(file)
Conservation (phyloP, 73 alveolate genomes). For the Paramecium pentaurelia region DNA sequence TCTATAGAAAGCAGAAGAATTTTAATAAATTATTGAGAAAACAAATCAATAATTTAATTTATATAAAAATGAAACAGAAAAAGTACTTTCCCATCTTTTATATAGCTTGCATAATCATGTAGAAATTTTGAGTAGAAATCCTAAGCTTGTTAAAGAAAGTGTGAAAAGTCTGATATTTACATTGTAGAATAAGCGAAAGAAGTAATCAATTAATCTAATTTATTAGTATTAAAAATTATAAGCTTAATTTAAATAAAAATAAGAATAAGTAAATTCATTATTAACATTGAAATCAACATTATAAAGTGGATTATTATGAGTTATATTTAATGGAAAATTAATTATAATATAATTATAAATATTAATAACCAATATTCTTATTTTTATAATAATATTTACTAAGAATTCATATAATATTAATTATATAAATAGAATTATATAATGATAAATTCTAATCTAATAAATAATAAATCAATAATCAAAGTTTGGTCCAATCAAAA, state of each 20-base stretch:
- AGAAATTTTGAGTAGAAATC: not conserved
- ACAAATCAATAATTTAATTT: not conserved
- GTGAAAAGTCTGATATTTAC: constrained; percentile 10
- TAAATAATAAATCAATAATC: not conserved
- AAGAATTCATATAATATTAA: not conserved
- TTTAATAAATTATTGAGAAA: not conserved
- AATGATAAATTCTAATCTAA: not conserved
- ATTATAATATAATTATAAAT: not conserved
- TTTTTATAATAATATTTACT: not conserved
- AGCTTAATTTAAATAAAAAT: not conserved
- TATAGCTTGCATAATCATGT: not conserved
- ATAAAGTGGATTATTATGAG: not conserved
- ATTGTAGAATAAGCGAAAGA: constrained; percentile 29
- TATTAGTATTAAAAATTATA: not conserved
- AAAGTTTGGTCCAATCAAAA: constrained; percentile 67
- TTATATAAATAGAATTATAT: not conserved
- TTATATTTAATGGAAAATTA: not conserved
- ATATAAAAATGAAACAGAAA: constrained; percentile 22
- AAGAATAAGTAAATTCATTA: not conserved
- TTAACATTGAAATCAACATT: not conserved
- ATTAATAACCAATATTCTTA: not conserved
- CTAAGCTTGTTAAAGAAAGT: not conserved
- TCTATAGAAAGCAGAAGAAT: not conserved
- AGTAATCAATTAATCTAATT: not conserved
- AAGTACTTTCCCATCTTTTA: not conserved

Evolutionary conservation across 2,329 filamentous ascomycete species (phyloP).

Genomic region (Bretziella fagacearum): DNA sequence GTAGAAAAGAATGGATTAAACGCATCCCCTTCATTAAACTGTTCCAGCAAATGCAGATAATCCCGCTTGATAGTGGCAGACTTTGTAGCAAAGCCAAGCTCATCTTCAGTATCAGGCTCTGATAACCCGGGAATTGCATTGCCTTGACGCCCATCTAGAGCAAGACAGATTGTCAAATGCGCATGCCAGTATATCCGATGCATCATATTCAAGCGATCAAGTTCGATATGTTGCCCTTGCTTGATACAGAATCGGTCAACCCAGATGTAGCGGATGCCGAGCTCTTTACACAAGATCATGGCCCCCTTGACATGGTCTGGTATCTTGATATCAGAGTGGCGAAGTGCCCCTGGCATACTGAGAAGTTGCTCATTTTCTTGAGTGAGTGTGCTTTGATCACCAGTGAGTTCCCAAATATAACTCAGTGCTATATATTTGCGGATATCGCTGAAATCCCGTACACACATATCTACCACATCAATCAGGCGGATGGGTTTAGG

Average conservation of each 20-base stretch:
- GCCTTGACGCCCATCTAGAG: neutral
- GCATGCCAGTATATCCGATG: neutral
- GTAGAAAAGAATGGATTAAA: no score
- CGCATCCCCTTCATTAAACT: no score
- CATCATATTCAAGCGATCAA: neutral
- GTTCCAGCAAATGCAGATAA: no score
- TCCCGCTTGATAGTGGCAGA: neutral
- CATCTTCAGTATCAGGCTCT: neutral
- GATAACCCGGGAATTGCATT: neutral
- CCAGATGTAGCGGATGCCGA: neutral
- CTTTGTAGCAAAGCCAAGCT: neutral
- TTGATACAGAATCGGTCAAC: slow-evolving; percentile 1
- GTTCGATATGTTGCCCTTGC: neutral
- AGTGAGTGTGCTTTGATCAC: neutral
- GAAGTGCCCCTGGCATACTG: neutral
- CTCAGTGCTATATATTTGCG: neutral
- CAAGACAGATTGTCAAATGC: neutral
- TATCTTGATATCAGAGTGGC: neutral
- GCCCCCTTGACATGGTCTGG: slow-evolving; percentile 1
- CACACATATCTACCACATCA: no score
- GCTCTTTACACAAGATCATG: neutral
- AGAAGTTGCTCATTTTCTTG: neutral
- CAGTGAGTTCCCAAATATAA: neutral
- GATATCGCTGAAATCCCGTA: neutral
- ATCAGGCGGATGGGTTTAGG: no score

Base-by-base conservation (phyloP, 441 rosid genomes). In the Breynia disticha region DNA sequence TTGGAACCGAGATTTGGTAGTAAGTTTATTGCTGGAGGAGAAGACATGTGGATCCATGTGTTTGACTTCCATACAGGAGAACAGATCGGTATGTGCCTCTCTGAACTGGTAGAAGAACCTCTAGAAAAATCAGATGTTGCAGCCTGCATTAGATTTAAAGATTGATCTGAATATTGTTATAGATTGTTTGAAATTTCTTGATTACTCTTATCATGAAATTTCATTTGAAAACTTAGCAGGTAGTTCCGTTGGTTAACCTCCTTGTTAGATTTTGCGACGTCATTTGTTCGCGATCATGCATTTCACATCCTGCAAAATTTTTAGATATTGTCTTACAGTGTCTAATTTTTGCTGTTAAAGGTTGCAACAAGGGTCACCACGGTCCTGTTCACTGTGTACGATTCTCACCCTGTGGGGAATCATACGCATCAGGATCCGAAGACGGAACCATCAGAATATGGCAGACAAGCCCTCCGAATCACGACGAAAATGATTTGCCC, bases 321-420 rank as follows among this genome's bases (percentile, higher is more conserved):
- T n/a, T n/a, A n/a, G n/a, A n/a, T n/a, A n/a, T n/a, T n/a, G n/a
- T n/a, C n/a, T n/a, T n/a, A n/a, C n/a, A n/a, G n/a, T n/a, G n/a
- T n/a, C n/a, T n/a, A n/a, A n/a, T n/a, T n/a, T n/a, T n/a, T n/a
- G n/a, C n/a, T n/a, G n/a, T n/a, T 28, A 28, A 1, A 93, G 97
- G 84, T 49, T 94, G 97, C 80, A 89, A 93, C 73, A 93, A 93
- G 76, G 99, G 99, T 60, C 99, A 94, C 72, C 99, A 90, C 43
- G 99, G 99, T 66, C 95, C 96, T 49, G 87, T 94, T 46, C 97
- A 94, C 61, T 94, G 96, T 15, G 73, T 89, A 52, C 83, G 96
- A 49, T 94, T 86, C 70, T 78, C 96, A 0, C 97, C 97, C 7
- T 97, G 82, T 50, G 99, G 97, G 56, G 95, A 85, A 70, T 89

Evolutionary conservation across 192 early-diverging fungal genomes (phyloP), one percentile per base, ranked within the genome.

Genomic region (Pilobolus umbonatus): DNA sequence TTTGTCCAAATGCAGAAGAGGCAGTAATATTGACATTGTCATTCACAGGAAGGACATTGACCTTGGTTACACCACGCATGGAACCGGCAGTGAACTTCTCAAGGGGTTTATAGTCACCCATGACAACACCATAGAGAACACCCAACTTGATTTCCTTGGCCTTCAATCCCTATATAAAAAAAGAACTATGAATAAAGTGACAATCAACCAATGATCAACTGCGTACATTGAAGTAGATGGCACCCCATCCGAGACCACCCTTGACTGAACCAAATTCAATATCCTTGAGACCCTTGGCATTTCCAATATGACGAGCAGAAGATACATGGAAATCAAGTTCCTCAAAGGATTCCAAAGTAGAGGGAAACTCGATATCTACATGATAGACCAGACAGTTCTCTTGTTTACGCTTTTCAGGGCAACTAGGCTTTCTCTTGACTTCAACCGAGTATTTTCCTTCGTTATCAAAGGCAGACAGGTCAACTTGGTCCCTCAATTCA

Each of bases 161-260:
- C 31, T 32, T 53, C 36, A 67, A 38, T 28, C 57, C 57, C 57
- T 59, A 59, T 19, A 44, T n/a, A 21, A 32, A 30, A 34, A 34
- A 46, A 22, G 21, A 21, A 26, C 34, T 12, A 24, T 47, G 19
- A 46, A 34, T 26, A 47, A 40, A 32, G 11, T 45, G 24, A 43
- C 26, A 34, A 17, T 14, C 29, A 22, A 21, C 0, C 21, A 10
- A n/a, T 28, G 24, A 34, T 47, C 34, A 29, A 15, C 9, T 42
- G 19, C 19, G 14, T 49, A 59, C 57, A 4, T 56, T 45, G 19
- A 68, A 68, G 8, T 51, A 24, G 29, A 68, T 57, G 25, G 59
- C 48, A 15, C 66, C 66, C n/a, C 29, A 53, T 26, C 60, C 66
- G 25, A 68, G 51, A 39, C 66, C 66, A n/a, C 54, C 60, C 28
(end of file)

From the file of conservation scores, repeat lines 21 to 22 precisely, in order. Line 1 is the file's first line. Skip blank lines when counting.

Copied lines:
- TTAACATTGAAATCAACATT: not conserved
- ATTAATAACCAATATTCTTA: not conserved